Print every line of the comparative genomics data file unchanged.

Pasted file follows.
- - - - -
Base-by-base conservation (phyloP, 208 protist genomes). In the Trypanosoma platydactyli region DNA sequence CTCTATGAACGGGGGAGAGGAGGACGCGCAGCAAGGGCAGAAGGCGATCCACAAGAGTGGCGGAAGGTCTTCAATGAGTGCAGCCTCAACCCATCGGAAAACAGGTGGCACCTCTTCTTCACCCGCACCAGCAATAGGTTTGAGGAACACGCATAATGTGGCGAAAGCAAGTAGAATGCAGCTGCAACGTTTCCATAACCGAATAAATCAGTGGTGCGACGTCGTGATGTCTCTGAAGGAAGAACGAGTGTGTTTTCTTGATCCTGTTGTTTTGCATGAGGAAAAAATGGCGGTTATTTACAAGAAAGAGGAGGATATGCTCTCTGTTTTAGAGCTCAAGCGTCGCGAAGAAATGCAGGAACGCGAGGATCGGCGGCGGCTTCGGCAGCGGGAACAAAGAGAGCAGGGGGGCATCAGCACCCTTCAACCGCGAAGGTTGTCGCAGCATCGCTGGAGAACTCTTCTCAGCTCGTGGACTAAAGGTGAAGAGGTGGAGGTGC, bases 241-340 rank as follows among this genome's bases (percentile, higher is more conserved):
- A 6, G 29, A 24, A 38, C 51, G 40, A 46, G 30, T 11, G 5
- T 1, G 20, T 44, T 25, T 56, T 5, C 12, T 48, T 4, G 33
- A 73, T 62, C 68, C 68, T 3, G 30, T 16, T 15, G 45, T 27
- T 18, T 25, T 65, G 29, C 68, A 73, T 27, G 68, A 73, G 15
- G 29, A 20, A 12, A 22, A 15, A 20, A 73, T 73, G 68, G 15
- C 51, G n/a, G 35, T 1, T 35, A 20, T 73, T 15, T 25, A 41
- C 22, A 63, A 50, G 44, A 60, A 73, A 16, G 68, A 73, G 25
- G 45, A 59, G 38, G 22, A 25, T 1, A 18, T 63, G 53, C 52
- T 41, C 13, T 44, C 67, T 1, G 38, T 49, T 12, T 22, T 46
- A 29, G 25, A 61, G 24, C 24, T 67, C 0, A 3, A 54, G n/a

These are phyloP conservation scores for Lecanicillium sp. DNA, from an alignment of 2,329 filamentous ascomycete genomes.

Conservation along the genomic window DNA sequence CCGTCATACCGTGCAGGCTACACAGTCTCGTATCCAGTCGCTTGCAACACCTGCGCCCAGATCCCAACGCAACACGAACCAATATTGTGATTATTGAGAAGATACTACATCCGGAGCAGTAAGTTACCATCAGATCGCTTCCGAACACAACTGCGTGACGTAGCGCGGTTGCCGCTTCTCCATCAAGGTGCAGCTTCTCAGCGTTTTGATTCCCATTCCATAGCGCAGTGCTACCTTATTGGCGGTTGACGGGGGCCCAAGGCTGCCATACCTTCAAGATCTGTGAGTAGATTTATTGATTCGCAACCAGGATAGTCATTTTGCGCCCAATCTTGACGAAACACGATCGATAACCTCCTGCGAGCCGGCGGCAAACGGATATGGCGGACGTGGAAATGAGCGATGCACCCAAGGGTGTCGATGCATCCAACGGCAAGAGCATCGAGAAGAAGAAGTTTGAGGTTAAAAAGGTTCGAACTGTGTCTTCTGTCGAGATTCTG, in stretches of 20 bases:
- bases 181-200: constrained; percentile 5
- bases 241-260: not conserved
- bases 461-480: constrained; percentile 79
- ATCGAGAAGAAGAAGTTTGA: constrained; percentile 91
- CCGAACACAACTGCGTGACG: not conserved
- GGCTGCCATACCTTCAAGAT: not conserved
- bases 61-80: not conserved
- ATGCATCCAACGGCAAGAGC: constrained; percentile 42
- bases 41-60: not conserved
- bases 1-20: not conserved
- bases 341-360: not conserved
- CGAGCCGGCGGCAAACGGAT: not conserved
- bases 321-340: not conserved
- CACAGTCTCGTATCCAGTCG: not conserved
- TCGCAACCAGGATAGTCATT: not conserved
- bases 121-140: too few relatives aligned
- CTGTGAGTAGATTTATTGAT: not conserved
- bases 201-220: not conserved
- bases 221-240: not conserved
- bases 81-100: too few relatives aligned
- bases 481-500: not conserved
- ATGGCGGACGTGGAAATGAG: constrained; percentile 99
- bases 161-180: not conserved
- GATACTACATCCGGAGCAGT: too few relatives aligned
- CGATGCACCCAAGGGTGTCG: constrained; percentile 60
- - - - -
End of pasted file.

Base-by-base conservation (phyloP, 208 protist genomes). In the Trypanosoma platydactyli region DNA sequence CTCTATGAACGGGGGAGAGGAGGACGCGCAGCAAGGGCAGAAGGCGATCCACAAGAGTGGCGGAAGGTCTTCAATGAGTGCAGCCTCAACCCATCGGAAAACAGGTGGCACCTCTTCTTCACCCGCACCAGCAATAGGTTTGAGGAACACGCATAATGTGGCGAAAGCAAGTAGAATGCAGCTGCAACGTTTCCATAACCGAATAAATCAGTGGTGCGACGTCGTGATGTCTCTGAAGGAAGAACGAGTGTGTTTTCTTGATCCTGTTGTTTTGCATGAGGAAAAAATGGCGGTTATTTACAAGAAAGAGGAGGATATGCTCTCTGTTTTAGAGCTCAAGCGTCGCGAAGAAATGCAGGAACGCGAGGATCGGCGGCGGCTTCGGCAGCGGGAACAAAGAGAGCAGGGGGGCATCAGCACCCTTCAACCGCGAAGGTTGTCGCAGCATCGCTGGAGAACTCTTCTCAGCTCGTGGACTAAAGGTGAAGAGGTGGAGGTGC, bases 241-340 rank as follows among this genome's bases (percentile, higher is more conserved):
- A 6, G 29, A 24, A 38, C 51, G 40, A 46, G 30, T 11, G 5
- T 1, G 20, T 44, T 25, T 56, T 5, C 12, T 48, T 4, G 33
- A 73, T 62, C 68, C 68, T 3, G 30, T 16, T 15, G 45, T 27
- T 18, T 25, T 65, G 29, C 68, A 73, T 27, G 68, A 73, G 15
- G 29, A 20, A 12, A 22, A 15, A 20, A 73, T 73, G 68, G 15
- C 51, G n/a, G 35, T 1, T 35, A 20, T 73, T 15, T 25, A 41
- C 22, A 63, A 50, G 44, A 60, A 73, A 16, G 68, A 73, G 25
- G 45, A 59, G 38, G 22, A 25, T 1, A 18, T 63, G 53, C 52
- T 41, C 13, T 44, C 67, T 1, G 38, T 49, T 12, T 22, T 46
- A 29, G 25, A 61, G 24, C 24, T 67, C 0, A 3, A 54, G n/a

These are phyloP conservation scores for Lecanicillium sp. DNA, from an alignment of 2,329 filamentous ascomycete genomes.

Conservation along the genomic window DNA sequence CCGTCATACCGTGCAGGCTACACAGTCTCGTATCCAGTCGCTTGCAACACCTGCGCCCAGATCCCAACGCAACACGAACCAATATTGTGATTATTGAGAAGATACTACATCCGGAGCAGTAAGTTACCATCAGATCGCTTCCGAACACAACTGCGTGACGTAGCGCGGTTGCCGCTTCTCCATCAAGGTGCAGCTTCTCAGCGTTTTGATTCCCATTCCATAGCGCAGTGCTACCTTATTGGCGGTTGACGGGGGCCCAAGGCTGCCATACCTTCAAGATCTGTGAGTAGATTTATTGATTCGCAACCAGGATAGTCATTTTGCGCCCAATCTTGACGAAACACGATCGATAACCTCCTGCGAGCCGGCGGCAAACGGATATGGCGGACGTGGAAATGAGCGATGCACCCAAGGGTGTCGATGCATCCAACGGCAAGAGCATCGAGAAGAAGAAGTTTGAGGTTAAAAAGGTTCGAACTGTGTCTTCTGTCGAGATTCTG, in stretches of 20 bases:
- bases 181-200: constrained; percentile 5
- bases 241-260: not conserved
- bases 461-480: constrained; percentile 79
- ATCGAGAAGAAGAAGTTTGA: constrained; percentile 91
- CCGAACACAACTGCGTGACG: not conserved
- GGCTGCCATACCTTCAAGAT: not conserved
- bases 61-80: not conserved
- ATGCATCCAACGGCAAGAGC: constrained; percentile 42
- bases 41-60: not conserved
- bases 1-20: not conserved
- bases 341-360: not conserved
- CGAGCCGGCGGCAAACGGAT: not conserved
- bases 321-340: not conserved
- CACAGTCTCGTATCCAGTCG: not conserved
- TCGCAACCAGGATAGTCATT: not conserved
- bases 121-140: too few relatives aligned
- CTGTGAGTAGATTTATTGAT: not conserved
- bases 201-220: not conserved
- bases 221-240: not conserved
- bases 81-100: too few relatives aligned
- bases 481-500: not conserved
- ATGGCGGACGTGGAAATGAG: constrained; percentile 99
- bases 161-180: not conserved
- GATACTACATCCGGAGCAGT: too few relatives aligned
- CGATGCACCCAAGGGTGTCG: constrained; percentile 60